Letter to the editor 2, March 9, 2017
I am vehemently opposed to the Sandy Beach project. That beach is a major contributor to the fine quality of life in Hudson. The peacefulness and natural beauty of that land creates a sanctuary that soothes one’s soul.
Mayor Prévost has been quoted numerous times about the potential tax revenue from the proposed project and that appears to be the driving force behind his apparent support of the new development. I believe that is extremely short-sighted in terms of what we as a town would lose, an area rich in history and nature that could never be replaced.
From a practical view point there are many issues which I don’t think have been answered adequately.
Water: Hudson already has a water shortage. Water bans are imposed from late spring to late fall. Mayor Prévost believes there is time to “resolve the problem before the project is finished.”
Sewage: Prévost has said that the sewer system has been upgraded but is it sufficient to add this many more homes? When the road was built were sewer pipes incorporated?
Traffic: The development as presented would tremendously increase traffic in town especially as there is only one road in and out.
Beach Parking: already inadequate and no plan is in place for the future.
Beach: Where is the depth of the proposed beach, 66 feet, measured from? Season to season the actual depth of the beach varies greatly depending on the water level.
Beach path: The existing beautiful path we enjoy would fall into the developed area. How can a path be made closer to the water where the beach is rocky and marshy?
Flood area: The planned flood area is less than the natural flood area causing potential problems for any waterfront properties down river.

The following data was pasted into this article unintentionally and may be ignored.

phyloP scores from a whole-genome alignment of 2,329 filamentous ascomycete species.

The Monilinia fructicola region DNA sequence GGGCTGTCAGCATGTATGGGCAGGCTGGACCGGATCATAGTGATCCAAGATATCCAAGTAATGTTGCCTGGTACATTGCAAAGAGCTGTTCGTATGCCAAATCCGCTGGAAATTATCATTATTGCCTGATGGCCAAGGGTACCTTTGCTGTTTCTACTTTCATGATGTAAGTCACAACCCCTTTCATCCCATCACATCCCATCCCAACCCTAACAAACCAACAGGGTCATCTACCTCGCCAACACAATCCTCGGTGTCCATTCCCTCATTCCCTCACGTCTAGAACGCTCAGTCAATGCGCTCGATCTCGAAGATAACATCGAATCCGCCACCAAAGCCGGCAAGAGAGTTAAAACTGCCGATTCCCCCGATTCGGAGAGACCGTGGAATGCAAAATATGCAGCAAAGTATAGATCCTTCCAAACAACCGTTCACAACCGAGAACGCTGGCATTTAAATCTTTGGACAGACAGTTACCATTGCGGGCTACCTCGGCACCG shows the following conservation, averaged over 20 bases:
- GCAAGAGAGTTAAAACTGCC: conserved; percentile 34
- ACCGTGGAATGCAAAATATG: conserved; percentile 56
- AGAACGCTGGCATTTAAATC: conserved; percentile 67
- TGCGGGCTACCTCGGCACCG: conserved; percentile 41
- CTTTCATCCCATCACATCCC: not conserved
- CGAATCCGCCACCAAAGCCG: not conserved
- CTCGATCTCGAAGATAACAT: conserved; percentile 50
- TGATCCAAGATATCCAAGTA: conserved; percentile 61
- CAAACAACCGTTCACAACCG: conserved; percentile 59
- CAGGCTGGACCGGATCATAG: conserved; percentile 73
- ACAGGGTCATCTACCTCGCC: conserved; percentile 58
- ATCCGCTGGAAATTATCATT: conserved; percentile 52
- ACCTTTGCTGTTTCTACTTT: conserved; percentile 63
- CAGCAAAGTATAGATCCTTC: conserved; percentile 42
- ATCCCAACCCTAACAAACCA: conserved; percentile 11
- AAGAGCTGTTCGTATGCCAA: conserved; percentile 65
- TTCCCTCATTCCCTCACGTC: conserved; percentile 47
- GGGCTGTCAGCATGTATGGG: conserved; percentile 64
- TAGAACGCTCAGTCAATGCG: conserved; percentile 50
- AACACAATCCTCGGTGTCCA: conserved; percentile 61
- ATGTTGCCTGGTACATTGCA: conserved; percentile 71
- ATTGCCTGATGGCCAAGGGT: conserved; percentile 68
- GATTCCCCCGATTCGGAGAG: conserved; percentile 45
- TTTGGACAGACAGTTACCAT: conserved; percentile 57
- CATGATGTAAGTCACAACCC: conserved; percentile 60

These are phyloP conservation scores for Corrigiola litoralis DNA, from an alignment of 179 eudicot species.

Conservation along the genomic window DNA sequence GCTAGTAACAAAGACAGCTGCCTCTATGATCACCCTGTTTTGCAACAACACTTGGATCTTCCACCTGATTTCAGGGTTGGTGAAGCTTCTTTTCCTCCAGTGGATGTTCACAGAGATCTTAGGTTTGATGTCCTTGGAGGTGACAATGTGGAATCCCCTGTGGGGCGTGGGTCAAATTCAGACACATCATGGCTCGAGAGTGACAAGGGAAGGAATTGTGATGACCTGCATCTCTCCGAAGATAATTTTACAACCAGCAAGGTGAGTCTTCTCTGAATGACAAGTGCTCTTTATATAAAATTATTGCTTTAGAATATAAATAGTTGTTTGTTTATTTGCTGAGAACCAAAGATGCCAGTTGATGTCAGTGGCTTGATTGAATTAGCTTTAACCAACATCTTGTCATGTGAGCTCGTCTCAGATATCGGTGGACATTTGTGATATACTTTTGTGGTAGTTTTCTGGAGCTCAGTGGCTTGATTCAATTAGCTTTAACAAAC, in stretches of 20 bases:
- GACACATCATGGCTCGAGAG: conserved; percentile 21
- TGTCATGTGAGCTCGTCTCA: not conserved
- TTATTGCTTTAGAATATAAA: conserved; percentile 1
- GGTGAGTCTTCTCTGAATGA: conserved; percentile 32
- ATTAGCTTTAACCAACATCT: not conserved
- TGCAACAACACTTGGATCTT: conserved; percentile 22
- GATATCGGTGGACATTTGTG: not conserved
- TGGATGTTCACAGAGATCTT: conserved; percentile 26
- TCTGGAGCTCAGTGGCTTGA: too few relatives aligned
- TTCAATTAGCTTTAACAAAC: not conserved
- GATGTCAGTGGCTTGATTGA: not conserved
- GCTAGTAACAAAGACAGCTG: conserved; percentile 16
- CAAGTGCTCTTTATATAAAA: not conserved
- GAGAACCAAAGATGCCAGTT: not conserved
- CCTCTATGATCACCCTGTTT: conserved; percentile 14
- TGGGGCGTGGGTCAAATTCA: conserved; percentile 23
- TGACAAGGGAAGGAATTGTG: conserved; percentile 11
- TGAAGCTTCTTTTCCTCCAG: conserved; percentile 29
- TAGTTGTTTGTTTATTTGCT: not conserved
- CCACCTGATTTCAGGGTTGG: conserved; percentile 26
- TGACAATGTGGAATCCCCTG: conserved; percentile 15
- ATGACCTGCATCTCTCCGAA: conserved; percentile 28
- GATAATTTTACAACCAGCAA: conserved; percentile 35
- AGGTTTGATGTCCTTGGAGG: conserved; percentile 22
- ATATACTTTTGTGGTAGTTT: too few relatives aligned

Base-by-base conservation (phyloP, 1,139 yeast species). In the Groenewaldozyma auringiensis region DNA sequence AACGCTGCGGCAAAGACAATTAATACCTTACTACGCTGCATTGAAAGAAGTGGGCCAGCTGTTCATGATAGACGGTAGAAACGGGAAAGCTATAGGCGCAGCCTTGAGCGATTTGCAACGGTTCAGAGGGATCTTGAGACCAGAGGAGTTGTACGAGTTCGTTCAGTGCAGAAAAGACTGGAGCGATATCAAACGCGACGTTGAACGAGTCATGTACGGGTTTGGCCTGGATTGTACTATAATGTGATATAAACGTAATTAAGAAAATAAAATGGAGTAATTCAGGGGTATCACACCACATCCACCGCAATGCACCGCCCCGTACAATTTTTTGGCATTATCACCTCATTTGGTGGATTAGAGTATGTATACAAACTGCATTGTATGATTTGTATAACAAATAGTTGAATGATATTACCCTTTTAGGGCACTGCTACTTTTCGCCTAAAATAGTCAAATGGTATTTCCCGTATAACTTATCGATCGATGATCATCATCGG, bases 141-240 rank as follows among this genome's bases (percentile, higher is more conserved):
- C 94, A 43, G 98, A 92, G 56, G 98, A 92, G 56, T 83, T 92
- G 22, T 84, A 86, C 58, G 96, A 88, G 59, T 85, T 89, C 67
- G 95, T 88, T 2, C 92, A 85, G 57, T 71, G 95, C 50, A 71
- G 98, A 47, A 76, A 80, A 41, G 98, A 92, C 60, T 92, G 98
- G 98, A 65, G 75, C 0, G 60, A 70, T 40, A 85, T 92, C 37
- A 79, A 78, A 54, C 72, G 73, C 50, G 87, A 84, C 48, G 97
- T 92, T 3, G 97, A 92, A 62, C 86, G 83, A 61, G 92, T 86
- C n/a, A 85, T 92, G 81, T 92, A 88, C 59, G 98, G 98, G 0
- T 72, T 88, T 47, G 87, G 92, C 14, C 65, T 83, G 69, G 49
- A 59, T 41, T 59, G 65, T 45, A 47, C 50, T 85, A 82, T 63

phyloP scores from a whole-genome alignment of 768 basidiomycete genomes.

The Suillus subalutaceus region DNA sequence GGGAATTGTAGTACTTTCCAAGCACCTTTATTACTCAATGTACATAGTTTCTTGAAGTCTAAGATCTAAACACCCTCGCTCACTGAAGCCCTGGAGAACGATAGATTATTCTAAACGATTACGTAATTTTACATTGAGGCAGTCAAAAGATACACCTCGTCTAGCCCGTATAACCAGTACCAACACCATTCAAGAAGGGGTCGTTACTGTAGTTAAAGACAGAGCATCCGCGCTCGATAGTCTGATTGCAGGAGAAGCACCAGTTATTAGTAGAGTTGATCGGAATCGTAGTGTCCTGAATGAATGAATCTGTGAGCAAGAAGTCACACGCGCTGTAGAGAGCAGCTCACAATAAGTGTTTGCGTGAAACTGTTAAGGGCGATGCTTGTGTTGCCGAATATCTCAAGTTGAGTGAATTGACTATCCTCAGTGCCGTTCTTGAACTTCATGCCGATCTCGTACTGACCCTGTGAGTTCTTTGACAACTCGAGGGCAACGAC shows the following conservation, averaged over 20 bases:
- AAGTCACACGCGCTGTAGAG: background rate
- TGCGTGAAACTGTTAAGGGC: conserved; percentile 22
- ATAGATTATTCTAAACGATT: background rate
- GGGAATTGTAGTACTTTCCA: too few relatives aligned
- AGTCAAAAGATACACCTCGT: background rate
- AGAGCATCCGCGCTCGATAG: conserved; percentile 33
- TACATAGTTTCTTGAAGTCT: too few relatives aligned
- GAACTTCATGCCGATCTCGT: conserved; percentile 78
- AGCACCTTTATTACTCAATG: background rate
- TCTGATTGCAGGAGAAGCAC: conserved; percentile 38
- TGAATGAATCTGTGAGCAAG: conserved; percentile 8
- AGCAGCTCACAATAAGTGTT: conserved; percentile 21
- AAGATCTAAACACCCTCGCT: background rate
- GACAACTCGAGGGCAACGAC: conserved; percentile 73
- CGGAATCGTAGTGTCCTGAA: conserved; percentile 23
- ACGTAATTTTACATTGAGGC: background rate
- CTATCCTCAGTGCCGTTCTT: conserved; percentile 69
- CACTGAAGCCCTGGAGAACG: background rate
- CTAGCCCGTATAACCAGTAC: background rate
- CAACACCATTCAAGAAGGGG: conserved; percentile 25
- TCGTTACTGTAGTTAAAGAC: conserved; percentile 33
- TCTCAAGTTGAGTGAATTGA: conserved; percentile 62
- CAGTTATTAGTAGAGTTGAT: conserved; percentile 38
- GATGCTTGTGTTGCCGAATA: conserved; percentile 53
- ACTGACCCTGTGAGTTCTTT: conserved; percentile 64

Environmental study: The environmental study was done by a company hired by the developer and not published. Should not an independent study done and be published?
Wetlands: There is a lot of information documenting how damaging the loss of wetlands are to the environment, increased flooding, loss of wildlife habitat and decline in water quality.
Tree Coverage: No natural forest is totally dense so all buildings will be visible from both sides. On the road side it would be impossible to complete the amount of construction planned without disturbing trees and brush.
The forested area that would belong to new residents on their properties: Is it reasonable to think that nobody would touch this natural land and not landscape?
High density imbalance in town: Can you imagine a 20% increase of the town population in this one condensed area?
No clear vision of price points or demographics: The developer does not know yet whether the multifamily complex is for rental or ownership, seniors or families. There is no plan except to say it will be driven by the market.
Let’s all work together create a vision for this town and this valuable piece of nature. We have so much creativity and talent living here. Today we understand the importance of sustainable development which keeps in mind the long term effects and benefits of any plan. What was acceptable in 2001 is remarkably different today, 16 years later.
Once started there is no turning back. Surely you do not want your legacy to be the one that was responsible for the destruction of this parkland?